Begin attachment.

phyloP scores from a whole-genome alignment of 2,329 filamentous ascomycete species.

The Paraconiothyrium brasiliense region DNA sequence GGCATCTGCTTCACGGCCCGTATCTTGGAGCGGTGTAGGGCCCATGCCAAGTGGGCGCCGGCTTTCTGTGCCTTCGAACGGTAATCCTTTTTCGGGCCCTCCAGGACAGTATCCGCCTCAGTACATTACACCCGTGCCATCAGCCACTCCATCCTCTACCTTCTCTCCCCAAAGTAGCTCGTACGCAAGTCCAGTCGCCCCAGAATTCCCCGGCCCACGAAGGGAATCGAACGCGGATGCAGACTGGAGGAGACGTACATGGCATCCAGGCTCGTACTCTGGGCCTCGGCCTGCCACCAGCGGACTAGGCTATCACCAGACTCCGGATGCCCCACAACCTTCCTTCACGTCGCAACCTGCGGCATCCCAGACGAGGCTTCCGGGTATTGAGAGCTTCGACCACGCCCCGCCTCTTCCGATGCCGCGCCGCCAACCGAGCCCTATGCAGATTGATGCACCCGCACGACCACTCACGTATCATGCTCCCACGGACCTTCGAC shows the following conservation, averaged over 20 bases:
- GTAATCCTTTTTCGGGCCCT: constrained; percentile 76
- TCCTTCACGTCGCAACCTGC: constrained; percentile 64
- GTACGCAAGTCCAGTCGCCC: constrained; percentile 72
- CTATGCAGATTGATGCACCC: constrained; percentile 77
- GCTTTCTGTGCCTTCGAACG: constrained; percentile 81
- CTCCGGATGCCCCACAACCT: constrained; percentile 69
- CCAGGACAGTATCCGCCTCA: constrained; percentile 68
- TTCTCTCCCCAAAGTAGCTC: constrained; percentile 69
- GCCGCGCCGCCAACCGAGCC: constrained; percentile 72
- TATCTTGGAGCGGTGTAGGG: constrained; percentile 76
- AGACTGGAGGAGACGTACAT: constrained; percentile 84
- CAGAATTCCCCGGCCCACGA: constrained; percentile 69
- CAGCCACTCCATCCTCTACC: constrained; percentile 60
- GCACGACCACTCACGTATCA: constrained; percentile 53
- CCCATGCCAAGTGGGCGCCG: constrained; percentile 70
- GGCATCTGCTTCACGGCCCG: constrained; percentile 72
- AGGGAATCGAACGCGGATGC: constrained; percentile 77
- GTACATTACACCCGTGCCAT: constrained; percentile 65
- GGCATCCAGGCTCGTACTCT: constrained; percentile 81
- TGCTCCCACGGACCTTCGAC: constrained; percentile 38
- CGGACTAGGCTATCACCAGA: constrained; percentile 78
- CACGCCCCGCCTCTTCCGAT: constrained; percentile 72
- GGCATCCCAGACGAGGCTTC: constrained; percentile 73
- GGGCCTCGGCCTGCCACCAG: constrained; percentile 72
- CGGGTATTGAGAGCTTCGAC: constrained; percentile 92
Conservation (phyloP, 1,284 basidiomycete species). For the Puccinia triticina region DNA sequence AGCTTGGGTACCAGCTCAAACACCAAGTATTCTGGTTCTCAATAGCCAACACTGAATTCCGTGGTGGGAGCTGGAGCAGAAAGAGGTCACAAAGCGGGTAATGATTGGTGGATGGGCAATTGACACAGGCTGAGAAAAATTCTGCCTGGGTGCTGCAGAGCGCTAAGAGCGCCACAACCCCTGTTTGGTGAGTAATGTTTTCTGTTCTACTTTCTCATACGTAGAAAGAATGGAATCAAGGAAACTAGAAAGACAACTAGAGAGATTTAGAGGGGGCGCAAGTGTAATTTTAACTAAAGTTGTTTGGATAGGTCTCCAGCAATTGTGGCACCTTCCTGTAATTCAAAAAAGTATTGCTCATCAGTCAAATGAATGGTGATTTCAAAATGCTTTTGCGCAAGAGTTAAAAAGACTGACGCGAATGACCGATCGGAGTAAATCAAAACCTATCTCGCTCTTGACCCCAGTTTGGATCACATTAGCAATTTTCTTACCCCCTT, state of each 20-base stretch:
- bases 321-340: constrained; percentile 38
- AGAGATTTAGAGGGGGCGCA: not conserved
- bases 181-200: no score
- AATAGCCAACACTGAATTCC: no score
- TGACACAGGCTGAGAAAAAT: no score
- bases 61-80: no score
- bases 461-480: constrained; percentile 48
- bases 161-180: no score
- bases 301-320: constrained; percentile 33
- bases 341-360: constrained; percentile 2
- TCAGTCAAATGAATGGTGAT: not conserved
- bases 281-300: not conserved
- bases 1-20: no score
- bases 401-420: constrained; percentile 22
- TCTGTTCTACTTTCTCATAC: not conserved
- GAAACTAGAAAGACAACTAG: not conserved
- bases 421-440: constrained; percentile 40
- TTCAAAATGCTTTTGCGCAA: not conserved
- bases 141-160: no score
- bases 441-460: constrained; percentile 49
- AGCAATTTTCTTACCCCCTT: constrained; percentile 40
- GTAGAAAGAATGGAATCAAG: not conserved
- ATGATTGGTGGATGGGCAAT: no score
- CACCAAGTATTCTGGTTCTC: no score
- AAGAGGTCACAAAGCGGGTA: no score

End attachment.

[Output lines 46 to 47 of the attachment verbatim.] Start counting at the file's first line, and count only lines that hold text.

- TTCAAAATGCTTTTGCGCAA: not conserved
- bases 141-160: no score